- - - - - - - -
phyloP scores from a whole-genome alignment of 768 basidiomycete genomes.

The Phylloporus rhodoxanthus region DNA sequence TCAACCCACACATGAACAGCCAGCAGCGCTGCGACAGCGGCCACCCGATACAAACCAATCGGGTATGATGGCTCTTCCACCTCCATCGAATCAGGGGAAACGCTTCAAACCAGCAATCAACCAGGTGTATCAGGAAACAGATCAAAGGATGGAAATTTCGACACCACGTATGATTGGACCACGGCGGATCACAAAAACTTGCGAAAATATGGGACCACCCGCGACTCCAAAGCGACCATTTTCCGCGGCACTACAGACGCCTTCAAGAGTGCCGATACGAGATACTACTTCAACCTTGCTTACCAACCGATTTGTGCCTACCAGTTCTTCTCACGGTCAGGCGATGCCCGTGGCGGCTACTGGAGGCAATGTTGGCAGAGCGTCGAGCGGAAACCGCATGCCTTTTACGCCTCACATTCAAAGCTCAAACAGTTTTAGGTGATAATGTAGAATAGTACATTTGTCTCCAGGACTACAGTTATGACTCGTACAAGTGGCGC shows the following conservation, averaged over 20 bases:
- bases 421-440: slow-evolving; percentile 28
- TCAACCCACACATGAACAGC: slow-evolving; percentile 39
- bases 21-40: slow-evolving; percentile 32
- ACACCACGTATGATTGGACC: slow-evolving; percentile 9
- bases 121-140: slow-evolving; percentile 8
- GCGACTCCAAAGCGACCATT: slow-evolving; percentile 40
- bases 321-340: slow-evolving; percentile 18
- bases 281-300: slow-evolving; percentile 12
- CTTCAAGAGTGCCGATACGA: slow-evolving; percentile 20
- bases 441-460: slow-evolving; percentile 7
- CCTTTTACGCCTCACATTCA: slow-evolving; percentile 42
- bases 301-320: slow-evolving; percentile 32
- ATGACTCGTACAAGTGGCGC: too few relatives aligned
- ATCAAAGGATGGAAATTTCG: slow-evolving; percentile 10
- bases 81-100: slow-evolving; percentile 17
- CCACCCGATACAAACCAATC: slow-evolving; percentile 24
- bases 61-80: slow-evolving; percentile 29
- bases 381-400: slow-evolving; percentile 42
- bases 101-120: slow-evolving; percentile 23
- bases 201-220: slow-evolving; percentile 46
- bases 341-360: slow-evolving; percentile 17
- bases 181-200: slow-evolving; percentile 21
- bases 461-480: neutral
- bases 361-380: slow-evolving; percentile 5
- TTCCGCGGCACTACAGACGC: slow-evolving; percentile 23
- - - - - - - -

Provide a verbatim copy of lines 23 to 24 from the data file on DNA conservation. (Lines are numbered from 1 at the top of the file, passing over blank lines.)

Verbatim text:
- bases 341-360: slow-evolving; percentile 17
- bases 181-200: slow-evolving; percentile 21